The trigger for the Hamas rocket offensive wasIsrael’s policing of the Al-Aqsa Mosque compound in Jerusalem during the holy month of Ramadan andthe forced evictions of six Palestinian families from the Sheikh Jarrah neighborhood in East Jerusalem by the Jewish settlers. Hamas is an acronym for Harakatal-Muqawama al-Islamiyya. It is an Islamic resistance movement which has been designated as a terror organization by Israel, USA and many European countries. Hamas is unlike other global jihadi terror organizations. It’s a main-streamed terror outfit that is virtually ruling the Gaza strip since 2007. Hamas won an overwhelming victory in Palestinian parliamentary elections held in January 2006. It triggered a struggle for primacy with its arch rival the Fatah movement led by Mahmoud Abbas.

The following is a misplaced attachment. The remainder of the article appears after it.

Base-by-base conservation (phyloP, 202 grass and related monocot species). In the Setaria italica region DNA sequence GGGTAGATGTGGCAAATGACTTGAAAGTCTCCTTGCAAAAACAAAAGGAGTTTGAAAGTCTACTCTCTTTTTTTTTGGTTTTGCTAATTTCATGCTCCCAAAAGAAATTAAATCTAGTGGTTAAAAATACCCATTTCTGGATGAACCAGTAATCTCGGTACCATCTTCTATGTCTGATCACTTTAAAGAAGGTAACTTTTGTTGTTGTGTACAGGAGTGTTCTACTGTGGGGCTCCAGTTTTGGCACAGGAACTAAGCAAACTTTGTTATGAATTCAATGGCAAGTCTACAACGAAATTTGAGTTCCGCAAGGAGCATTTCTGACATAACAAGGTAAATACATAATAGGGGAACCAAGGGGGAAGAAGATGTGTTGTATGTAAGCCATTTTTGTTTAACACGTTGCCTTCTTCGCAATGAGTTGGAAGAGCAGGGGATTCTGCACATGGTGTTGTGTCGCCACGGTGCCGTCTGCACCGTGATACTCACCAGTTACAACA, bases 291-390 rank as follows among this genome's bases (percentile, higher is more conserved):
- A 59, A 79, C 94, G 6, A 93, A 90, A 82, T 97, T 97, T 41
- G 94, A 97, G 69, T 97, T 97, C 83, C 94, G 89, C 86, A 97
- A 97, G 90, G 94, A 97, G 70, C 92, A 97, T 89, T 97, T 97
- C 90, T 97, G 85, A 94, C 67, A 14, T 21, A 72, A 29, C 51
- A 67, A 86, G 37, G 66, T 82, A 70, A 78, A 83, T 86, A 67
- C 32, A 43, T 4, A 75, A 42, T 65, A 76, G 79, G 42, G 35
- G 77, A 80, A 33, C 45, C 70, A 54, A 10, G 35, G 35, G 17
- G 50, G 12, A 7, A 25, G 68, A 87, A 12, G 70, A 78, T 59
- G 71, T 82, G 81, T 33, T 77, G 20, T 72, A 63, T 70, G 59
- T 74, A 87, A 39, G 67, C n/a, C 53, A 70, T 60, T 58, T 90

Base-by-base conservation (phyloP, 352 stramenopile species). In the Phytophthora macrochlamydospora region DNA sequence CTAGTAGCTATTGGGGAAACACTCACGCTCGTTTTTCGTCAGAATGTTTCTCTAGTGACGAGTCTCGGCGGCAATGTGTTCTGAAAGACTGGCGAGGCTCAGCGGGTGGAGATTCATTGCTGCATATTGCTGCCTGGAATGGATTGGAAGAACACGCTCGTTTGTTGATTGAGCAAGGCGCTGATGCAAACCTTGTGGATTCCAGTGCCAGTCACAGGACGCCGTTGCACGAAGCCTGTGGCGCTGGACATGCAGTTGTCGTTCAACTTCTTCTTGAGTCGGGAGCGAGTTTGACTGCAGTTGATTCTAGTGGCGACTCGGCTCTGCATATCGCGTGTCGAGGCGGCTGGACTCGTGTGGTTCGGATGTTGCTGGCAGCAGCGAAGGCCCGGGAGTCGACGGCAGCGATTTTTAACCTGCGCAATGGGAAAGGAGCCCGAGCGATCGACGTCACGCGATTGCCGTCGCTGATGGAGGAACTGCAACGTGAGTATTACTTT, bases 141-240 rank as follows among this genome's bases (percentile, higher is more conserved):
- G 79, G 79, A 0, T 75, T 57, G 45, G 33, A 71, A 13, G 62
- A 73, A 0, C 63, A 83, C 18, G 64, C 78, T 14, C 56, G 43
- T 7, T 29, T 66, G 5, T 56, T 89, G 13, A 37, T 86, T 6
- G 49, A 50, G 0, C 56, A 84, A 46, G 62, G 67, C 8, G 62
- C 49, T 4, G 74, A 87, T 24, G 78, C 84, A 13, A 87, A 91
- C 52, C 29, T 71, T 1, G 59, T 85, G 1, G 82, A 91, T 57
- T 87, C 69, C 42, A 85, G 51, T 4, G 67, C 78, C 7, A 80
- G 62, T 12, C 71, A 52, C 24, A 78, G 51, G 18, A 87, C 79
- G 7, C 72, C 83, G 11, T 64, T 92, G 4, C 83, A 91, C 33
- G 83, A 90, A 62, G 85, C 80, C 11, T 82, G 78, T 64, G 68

While Fatah strengthened its hold over West Bank, Hamas emerged as the main power in Gaza, which was captured by the Israeli Defence Forces during the famous 1967 Six-Day War and vacated by it in September 2005. Since June 2007, two rival governments have emerged in Palestinian territory: Hamas in Gaza and Abbas led Palestinian Authority in the West Bank. Hamas actually came into being towards the end of 1980s led by Sunni-Islamic fundamentalists and was able to fill the political space left by Yaseer Arafat’s Palestine Liberation Organisation (PLO) which moved towards the “path of a peaceful settlement.” Hamas believes that there is no solution to the Palestinian problem other thanthe Jihad. Hamas and Israel have been in a state of conflict since then. Hamas also enjoys the support of Lebanon based Hezbollah and Iran.
While Gaza is under the firm control of the Hamas, it continues to reel under the blockade imposed by Israel and Egypt since 2006 leading to deplorable living conditions since the blockade restricts the freedom of movement and goods. Gaza under the Hamas has, per se, become the seat of Islamic resistance movement against Israel.